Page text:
Today Twitter has been abuzz with discussion of the Cushing School (MA) library going bookless. As I read the Twitter posts I find myself feeling a bit disconcerted by their lamenting nature. While yes, I understand that a school library moving to a no books model is a drastic thing to do. And, while I understand that a library needs to almost always provide a combination of print and digital resources, I wonder how can we respond on Twitter, blogs, editorials in newspapers, etc. to this topic thoughtfully without sounding like a group of whining traditionalists? (There, I said it.)
What I would love to read, and Twitter really isn’t the platform for this, but this blog is, is more of an analysis of the pros and cons of this story. Questions I have after reading the Boston Globe article include:
- What had been going on with the school library before this? Was there a history of administration undermining the library? Why this move now?
- How are librarians in the school involved in the change? A librarian quoted in the article talks about her sadness about the change, but did she get a chance to help make some of the decisions? Why? Why not?
- What about the students? The article makes it sound like they don’t read books at all, but what is the real story? Where are they getting their books, what are they reading in any format?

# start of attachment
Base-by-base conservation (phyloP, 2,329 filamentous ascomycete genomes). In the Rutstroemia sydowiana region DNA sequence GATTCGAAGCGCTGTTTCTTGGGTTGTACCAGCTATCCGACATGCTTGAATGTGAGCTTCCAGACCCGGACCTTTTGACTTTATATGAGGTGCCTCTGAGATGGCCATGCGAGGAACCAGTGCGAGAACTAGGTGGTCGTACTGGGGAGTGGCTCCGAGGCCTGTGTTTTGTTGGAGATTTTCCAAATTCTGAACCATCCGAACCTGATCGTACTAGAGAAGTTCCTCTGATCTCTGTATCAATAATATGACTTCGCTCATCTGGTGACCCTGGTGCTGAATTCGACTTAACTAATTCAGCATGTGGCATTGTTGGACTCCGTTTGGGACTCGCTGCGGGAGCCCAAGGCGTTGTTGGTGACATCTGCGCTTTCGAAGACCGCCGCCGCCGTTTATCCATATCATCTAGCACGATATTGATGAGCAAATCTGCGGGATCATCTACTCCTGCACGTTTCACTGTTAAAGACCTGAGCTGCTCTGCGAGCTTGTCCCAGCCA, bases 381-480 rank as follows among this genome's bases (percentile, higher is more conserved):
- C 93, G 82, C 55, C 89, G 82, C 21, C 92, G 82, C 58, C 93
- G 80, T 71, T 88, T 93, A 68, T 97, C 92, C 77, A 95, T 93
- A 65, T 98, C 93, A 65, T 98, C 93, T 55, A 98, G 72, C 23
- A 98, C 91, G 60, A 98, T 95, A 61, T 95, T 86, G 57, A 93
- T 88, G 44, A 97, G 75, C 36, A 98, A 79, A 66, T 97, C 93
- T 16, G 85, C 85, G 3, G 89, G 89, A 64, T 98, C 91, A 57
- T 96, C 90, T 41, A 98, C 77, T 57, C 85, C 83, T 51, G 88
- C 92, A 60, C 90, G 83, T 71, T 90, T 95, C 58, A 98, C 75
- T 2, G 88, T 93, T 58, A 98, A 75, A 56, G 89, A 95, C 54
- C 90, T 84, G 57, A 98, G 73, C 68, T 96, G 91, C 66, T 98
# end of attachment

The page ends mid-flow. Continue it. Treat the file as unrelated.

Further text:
There are other questions I have but those are a few at the top of my head. What I would love to hear from blog readers are your questions and answers related to this story. What do you think might be a better approach for a school to take to support students and teachers through the library while integrating and acknowledging new technologies? What are the positives of going bookless? (Are there any?) How are you working proactively to guarantee that you have a say about what happens in your library? How might you respond in a way that will be heard and understood to this kind of action in your community? How can librarians respond to these situations in a positive and informative way?
It seems to me if we lament we don’t get anywhere. But, if we ask provocative questions and if we support new ideas and help to frame those ideas, then perhaps we have better opportunities to have an impact on what happens in our libraries and communities.
Go ahead, take a risk, and tell me and other readers what you think.